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Kwanzaa, Christmas and God's Word

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A December "harvest festival"—Kwanzaa—is gaining popularity in the United States, though some criticize its historicity and substance. But how many realize that God Himself proclaimed a "harvest festival" and that the most widely observed December festival—Christmas—is no more biblical than Kwanzaa?


During December, billions around the world will turn their attention to annual festivals of their faiths. Jews will observe Hanukkah and Muslims will mark the end of Ramadan, while billions of professing Christians will keep Christmas. Alongside these festivals, a growing number of African-Americans celebrate, from December 26 to January 1, a festival they call Kwanzaa, derived from African harvest celebrations.

Last year, President Bill Clinton issued a formal White House proclamation describing Kwanzaa as a tool to help African-Americans preserve "what we value of our past." The President praised Kwanzaa for its "focus on the values that have sustained African-Americans through the centuries."

Yet Kwanzaa did not exist before 1966, when it was invented by African-American activist Dr. Maulana Karenga. Commentators seized on the President's statements, mocking him for supporting this recently manufactured holiday; columnist Ann Coulter wrote that "it is as if David Duke invented a holiday called 'Anglica' and the President of the United States issued a proclamation honoring the synthetic holiday" ("Kwanzaa: Holiday from the FBI," Town Hall, January 1, 2001).

Coulter and others mock Kwanzaa's "synthetic" origins. Yet many do not realize that Christmas is just as synthetic as is Kwanzaa. Religious scholars acknowledge that Jesus Christ was not born on December 25. Neither Christ nor the Apostles celebrated His birth and, for generations afterward, His birthday was neither known to nor celebrated by professing Christians. "The [Church] Fathers of the 2nd and 3rd centuries, such as Clement of Alexandria, Origen, and Epiphanus, contended that Christmas was a copy of a pagan celebration"("Christianity," Encyclopaedia Britannica, Vol. III, p. 499).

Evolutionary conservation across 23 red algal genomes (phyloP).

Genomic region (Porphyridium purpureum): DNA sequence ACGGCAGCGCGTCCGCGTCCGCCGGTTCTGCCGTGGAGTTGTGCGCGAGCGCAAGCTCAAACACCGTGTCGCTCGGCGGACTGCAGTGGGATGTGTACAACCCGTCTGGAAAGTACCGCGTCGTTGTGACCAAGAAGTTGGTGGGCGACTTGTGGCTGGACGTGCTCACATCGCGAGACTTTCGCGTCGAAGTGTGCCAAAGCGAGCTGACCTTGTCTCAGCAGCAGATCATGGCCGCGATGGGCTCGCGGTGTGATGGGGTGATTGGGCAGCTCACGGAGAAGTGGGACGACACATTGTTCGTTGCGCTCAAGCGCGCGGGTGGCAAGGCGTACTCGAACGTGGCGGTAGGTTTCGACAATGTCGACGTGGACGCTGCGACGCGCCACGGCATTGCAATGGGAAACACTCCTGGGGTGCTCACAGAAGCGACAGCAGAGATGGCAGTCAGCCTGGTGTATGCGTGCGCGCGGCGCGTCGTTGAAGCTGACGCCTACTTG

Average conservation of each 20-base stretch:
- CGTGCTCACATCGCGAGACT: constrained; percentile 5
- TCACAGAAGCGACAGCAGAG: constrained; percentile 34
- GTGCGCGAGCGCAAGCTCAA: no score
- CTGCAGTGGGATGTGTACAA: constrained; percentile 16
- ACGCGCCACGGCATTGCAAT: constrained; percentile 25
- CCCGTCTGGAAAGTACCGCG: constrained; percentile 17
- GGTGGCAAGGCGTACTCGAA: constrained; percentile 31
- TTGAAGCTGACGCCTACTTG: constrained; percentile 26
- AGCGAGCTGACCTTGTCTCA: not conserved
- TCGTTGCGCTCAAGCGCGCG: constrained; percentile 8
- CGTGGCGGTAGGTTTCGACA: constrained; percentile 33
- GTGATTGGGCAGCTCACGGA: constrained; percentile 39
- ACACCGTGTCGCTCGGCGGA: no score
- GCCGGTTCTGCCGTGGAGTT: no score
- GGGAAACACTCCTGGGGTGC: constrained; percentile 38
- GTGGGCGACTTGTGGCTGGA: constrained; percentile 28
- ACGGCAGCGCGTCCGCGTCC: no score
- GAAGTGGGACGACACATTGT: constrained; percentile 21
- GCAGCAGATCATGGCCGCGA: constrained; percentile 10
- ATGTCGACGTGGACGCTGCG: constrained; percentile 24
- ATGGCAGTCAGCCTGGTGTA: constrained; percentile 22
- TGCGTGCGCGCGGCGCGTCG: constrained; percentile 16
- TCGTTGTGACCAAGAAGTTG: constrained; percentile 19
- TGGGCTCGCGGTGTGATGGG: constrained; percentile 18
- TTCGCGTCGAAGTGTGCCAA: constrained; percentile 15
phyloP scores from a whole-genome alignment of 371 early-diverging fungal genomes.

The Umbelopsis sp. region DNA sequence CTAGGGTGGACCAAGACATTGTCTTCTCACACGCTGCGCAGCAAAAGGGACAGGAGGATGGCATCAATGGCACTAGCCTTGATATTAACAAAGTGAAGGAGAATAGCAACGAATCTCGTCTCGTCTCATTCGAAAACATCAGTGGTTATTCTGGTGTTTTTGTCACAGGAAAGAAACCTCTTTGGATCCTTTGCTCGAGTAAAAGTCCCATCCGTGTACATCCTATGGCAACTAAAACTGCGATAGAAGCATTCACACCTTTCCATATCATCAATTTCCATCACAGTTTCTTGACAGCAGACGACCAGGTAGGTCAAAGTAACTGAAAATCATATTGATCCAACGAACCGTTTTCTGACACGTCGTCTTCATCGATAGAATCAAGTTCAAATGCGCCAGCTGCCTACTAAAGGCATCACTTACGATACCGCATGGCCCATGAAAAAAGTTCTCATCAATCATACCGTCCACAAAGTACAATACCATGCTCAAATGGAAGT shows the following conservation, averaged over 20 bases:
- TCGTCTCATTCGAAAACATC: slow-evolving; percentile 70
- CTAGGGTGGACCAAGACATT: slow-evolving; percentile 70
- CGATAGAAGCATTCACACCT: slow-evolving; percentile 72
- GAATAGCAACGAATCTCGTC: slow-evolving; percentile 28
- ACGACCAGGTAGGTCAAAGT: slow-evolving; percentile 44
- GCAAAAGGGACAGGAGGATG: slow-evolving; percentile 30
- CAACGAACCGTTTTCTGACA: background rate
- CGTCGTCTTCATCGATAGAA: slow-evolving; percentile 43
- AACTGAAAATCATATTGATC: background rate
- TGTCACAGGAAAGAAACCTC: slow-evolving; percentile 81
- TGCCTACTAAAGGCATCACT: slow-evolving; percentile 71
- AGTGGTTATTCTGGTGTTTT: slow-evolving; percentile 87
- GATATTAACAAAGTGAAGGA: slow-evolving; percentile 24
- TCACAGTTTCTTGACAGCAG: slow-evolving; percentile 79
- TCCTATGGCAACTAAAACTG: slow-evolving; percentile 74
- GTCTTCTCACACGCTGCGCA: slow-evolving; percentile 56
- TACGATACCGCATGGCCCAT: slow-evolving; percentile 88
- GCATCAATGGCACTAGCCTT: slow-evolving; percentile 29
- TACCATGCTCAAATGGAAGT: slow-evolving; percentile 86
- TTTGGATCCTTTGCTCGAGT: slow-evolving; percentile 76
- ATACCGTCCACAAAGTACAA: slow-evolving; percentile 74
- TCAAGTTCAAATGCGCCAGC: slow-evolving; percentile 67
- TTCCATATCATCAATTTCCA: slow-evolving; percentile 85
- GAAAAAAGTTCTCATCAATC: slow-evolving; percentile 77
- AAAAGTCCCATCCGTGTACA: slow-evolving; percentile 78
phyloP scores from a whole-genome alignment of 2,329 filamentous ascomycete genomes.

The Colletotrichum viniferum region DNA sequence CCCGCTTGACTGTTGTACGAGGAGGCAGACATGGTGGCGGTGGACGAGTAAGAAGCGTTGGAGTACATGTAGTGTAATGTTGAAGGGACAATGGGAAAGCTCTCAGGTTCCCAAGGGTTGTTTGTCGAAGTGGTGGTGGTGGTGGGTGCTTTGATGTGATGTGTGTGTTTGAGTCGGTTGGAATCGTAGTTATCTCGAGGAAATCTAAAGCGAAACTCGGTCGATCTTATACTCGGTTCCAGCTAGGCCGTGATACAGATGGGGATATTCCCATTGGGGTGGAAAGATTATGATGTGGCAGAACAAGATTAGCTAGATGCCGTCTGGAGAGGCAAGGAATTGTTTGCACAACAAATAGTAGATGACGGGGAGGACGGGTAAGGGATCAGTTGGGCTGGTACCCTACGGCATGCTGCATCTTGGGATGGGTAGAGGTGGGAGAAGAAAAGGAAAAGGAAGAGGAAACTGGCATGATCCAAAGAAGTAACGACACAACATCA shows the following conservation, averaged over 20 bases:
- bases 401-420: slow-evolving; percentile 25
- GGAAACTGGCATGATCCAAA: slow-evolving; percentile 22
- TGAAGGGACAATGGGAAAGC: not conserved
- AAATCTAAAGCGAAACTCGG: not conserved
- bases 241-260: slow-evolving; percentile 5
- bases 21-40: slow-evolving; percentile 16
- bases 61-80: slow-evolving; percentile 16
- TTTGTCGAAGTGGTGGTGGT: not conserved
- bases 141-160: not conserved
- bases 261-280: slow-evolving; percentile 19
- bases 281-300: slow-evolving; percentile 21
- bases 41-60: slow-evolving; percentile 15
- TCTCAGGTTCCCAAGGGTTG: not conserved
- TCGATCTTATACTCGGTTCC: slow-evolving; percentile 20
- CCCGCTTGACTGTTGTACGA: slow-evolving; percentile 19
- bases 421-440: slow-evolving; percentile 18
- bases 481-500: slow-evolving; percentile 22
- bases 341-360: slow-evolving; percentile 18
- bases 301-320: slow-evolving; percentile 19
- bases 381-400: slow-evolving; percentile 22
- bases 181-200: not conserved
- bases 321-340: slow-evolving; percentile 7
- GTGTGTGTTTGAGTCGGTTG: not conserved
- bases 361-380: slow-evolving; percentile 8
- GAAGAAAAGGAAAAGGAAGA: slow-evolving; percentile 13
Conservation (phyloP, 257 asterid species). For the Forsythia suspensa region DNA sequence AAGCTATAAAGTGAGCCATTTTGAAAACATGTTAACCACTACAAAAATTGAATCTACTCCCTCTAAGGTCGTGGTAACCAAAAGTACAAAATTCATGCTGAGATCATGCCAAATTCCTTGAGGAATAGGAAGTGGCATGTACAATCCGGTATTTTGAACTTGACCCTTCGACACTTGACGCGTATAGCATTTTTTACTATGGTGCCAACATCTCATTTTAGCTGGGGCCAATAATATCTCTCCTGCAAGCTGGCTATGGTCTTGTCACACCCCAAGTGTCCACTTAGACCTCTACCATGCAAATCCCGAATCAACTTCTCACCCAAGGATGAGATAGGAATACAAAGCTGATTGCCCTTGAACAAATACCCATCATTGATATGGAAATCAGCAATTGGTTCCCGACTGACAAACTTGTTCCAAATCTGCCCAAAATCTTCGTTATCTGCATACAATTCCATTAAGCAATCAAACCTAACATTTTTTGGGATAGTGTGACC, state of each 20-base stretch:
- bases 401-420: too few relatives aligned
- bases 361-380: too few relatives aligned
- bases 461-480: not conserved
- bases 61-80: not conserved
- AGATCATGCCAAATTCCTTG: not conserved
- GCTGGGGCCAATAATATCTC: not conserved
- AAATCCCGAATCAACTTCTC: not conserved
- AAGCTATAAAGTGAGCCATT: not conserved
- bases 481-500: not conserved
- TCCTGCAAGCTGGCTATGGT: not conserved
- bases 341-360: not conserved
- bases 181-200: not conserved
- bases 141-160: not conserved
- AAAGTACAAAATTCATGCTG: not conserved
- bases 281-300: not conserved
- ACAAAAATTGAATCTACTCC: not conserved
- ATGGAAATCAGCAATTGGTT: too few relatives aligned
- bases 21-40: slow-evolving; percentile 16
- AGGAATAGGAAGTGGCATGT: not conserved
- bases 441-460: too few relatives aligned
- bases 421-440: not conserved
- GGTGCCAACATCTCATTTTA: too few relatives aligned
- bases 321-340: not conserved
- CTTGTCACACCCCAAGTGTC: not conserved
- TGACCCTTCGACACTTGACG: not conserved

Only in the 4th century ad did professing Christians throughout the Roman Empire set aside December 25—a day holy to worshipers of Mithras and Sol Invictus—to celebrate Christ's birth. An almanac from Rome notes a December 25, 336ad observance of Christmas, though other cities resisted this innovation for decades more. Correspondence by Cyril of Jerusalem (ca. 348–386ad) shows that as late as 385ad, the Church in Jerusalem was not keeping this Christmas celebration. Kwanzaa-keepers today are doing just what Christmas-keepers did long ago—using, for spiritual purposes of their own devising, a time of celebration already honored by civil society.

Most who celebrate Kwanzaa do not realize that God Himself gave mankind a "harvest festival" to observe. Millions of Jews, along with the thousands of genuine Christians following the example of Jesus Christ and His disciples, celebrate the seven-day Feast of Tabernacles, which occurs in the autumn of each year.

Unlike Christmas or Kwanzaa, the date of the Feast of Tabernacles comes from Scripture (Leviticus 23:34). The Feast of Tabernacles, also called the "Feast of Ingathering" is, like Kwanzaa, a "harvest festival" (Exodus 23:16; 34:22)—but it carries a deeper and God-given meaning. God uses the Feast of Tabernacles to teach Christians about the future Kingdom of God on earth, during which Jesus Christ, born to be a king (Luke 1:32–33), will rule all nations (Revelation 11:15). Under Christ's coming millennial rule, all of mankind will keep the Feast of Tabernacles (Zechariah 14:16–17).

During the Feast of Tabernacles, God's people reside in temporary dwellings as a reminder that we are all strangers and pilgrims on this earth (Hebrews 11:13). They rejoice that under Christ's soon-coming rule, the world will be at peace and His "harvest" will encompass all nations, not just the "firstfruits" He is calling today.

Billions keeping Kwanzaa and Christmas are missing out on the inspiring truth that God has given us through His Word. His annual Holy Days reveal His plan for humanity with a depth not known to those who instead keep their own man-made holidays.

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